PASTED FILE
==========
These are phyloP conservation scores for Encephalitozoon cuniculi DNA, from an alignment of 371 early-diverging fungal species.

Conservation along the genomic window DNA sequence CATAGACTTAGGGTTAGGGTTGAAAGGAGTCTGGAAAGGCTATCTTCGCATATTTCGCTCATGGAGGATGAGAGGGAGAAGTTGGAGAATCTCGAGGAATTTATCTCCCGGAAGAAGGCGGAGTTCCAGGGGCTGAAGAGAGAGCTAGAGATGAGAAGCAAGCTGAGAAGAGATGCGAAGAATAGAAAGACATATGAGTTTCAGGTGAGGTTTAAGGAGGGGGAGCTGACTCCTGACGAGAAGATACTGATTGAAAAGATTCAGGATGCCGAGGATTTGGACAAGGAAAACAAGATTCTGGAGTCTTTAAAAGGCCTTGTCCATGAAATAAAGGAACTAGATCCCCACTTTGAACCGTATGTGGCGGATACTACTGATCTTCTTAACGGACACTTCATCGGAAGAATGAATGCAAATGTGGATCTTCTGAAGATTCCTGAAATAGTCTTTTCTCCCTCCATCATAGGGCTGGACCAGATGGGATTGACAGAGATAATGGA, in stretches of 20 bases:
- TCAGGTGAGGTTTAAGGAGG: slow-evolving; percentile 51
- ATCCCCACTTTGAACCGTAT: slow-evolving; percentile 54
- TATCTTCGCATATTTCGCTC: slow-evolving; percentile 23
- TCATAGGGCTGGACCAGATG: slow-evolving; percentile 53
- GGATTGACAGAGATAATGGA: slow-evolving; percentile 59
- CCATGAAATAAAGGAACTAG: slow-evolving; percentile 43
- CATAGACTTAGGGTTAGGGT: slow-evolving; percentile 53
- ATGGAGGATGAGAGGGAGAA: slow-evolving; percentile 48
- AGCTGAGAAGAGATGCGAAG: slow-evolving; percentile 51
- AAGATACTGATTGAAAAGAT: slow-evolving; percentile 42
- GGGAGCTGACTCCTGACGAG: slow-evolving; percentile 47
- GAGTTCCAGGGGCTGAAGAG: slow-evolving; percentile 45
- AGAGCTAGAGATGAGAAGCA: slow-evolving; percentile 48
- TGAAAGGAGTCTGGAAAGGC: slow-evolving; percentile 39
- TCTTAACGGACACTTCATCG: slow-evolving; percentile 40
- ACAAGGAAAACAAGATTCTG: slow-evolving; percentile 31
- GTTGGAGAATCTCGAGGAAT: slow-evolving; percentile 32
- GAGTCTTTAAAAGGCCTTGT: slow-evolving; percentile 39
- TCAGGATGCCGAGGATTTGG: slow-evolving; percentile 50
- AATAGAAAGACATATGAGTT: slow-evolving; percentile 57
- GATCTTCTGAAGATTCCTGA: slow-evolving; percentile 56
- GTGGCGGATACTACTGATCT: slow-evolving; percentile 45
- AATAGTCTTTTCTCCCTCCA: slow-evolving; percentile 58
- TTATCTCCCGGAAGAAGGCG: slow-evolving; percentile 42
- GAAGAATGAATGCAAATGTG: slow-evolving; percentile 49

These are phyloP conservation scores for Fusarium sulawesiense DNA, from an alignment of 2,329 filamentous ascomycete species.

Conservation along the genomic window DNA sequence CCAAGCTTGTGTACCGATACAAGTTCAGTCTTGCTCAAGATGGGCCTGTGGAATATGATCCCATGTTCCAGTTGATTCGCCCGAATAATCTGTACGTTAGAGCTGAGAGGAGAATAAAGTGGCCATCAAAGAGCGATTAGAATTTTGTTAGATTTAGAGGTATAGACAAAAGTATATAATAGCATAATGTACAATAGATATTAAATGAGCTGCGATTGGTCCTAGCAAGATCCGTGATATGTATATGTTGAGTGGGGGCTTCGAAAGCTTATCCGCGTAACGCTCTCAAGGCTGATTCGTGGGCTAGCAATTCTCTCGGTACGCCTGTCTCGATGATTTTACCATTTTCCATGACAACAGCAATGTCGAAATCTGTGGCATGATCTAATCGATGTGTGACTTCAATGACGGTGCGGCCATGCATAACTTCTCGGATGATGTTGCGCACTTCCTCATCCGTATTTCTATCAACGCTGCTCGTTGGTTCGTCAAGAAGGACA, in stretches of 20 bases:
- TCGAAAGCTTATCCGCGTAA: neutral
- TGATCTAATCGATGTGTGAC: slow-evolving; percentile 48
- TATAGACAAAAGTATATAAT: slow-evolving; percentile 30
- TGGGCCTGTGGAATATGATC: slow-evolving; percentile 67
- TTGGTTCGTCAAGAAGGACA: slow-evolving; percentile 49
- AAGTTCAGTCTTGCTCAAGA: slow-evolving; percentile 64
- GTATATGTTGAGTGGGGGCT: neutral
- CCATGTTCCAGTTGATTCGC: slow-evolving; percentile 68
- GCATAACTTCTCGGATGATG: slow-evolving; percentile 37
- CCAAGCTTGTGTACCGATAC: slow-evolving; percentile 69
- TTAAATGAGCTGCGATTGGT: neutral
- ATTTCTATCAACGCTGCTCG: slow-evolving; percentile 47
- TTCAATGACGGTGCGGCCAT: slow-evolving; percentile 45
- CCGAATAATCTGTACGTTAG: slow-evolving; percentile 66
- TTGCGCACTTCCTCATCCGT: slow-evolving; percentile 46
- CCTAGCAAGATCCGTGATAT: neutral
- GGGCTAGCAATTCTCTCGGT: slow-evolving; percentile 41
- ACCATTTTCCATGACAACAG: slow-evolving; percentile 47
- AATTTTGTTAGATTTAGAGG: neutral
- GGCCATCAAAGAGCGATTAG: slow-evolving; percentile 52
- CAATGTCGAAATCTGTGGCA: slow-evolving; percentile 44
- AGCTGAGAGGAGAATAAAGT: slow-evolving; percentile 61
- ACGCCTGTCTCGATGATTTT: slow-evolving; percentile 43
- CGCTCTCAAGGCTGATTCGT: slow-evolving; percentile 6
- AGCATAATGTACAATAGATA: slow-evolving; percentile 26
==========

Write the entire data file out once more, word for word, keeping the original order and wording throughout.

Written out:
These are phyloP conservation scores for Encephalitozoon cuniculi DNA, from an alignment of 371 early-diverging fungal species.

Conservation along the genomic window DNA sequence CATAGACTTAGGGTTAGGGTTGAAAGGAGTCTGGAAAGGCTATCTTCGCATATTTCGCTCATGGAGGATGAGAGGGAGAAGTTGGAGAATCTCGAGGAATTTATCTCCCGGAAGAAGGCGGAGTTCCAGGGGCTGAAGAGAGAGCTAGAGATGAGAAGCAAGCTGAGAAGAGATGCGAAGAATAGAAAGACATATGAGTTTCAGGTGAGGTTTAAGGAGGGGGAGCTGACTCCTGACGAGAAGATACTGATTGAAAAGATTCAGGATGCCGAGGATTTGGACAAGGAAAACAAGATTCTGGAGTCTTTAAAAGGCCTTGTCCATGAAATAAAGGAACTAGATCCCCACTTTGAACCGTATGTGGCGGATACTACTGATCTTCTTAACGGACACTTCATCGGAAGAATGAATGCAAATGTGGATCTTCTGAAGATTCCTGAAATAGTCTTTTCTCCCTCCATCATAGGGCTGGACCAGATGGGATTGACAGAGATAATGGA, in stretches of 20 bases:
- TCAGGTGAGGTTTAAGGAGG: slow-evolving; percentile 51
- ATCCCCACTTTGAACCGTAT: slow-evolving; percentile 54
- TATCTTCGCATATTTCGCTC: slow-evolving; percentile 23
- TCATAGGGCTGGACCAGATG: slow-evolving; percentile 53
- GGATTGACAGAGATAATGGA: slow-evolving; percentile 59
- CCATGAAATAAAGGAACTAG: slow-evolving; percentile 43
- CATAGACTTAGGGTTAGGGT: slow-evolving; percentile 53
- ATGGAGGATGAGAGGGAGAA: slow-evolving; percentile 48
- AGCTGAGAAGAGATGCGAAG: slow-evolving; percentile 51
- AAGATACTGATTGAAAAGAT: slow-evolving; percentile 42
- GGGAGCTGACTCCTGACGAG: slow-evolving; percentile 47
- GAGTTCCAGGGGCTGAAGAG: slow-evolving; percentile 45
- AGAGCTAGAGATGAGAAGCA: slow-evolving; percentile 48
- TGAAAGGAGTCTGGAAAGGC: slow-evolving; percentile 39
- TCTTAACGGACACTTCATCG: slow-evolving; percentile 40
- ACAAGGAAAACAAGATTCTG: slow-evolving; percentile 31
- GTTGGAGAATCTCGAGGAAT: slow-evolving; percentile 32
- GAGTCTTTAAAAGGCCTTGT: slow-evolving; percentile 39
- TCAGGATGCCGAGGATTTGG: slow-evolving; percentile 50
- AATAGAAAGACATATGAGTT: slow-evolving; percentile 57
- GATCTTCTGAAGATTCCTGA: slow-evolving; percentile 56
- GTGGCGGATACTACTGATCT: slow-evolving; percentile 45
- AATAGTCTTTTCTCCCTCCA: slow-evolving; percentile 58
- TTATCTCCCGGAAGAAGGCG: slow-evolving; percentile 42
- GAAGAATGAATGCAAATGTG: slow-evolving; percentile 49

These are phyloP conservation scores for Fusarium sulawesiense DNA, from an alignment of 2,329 filamentous ascomycete species.

Conservation along the genomic window DNA sequence CCAAGCTTGTGTACCGATACAAGTTCAGTCTTGCTCAAGATGGGCCTGTGGAATATGATCCCATGTTCCAGTTGATTCGCCCGAATAATCTGTACGTTAGAGCTGAGAGGAGAATAAAGTGGCCATCAAAGAGCGATTAGAATTTTGTTAGATTTAGAGGTATAGACAAAAGTATATAATAGCATAATGTACAATAGATATTAAATGAGCTGCGATTGGTCCTAGCAAGATCCGTGATATGTATATGTTGAGTGGGGGCTTCGAAAGCTTATCCGCGTAACGCTCTCAAGGCTGATTCGTGGGCTAGCAATTCTCTCGGTACGCCTGTCTCGATGATTTTACCATTTTCCATGACAACAGCAATGTCGAAATCTGTGGCATGATCTAATCGATGTGTGACTTCAATGACGGTGCGGCCATGCATAACTTCTCGGATGATGTTGCGCACTTCCTCATCCGTATTTCTATCAACGCTGCTCGTTGGTTCGTCAAGAAGGACA, in stretches of 20 bases:
- TCGAAAGCTTATCCGCGTAA: neutral
- TGATCTAATCGATGTGTGAC: slow-evolving; percentile 48
- TATAGACAAAAGTATATAAT: slow-evolving; percentile 30
- TGGGCCTGTGGAATATGATC: slow-evolving; percentile 67
- TTGGTTCGTCAAGAAGGACA: slow-evolving; percentile 49
- AAGTTCAGTCTTGCTCAAGA: slow-evolving; percentile 64
- GTATATGTTGAGTGGGGGCT: neutral
- CCATGTTCCAGTTGATTCGC: slow-evolving; percentile 68
- GCATAACTTCTCGGATGATG: slow-evolving; percentile 37
- CCAAGCTTGTGTACCGATAC: slow-evolving; percentile 69
- TTAAATGAGCTGCGATTGGT: neutral
- ATTTCTATCAACGCTGCTCG: slow-evolving; percentile 47
- TTCAATGACGGTGCGGCCAT: slow-evolving; percentile 45
- CCGAATAATCTGTACGTTAG: slow-evolving; percentile 66
- TTGCGCACTTCCTCATCCGT: slow-evolving; percentile 46
- CCTAGCAAGATCCGTGATAT: neutral
- GGGCTAGCAATTCTCTCGGT: slow-evolving; percentile 41
- ACCATTTTCCATGACAACAG: slow-evolving; percentile 47
- AATTTTGTTAGATTTAGAGG: neutral
- GGCCATCAAAGAGCGATTAG: slow-evolving; percentile 52
- CAATGTCGAAATCTGTGGCA: slow-evolving; percentile 44
- AGCTGAGAGGAGAATAAAGT: slow-evolving; percentile 61
- ACGCCTGTCTCGATGATTTT: slow-evolving; percentile 43
- CGCTCTCAAGGCTGATTCGT: slow-evolving; percentile 6
- AGCATAATGTACAATAGATA: slow-evolving; percentile 26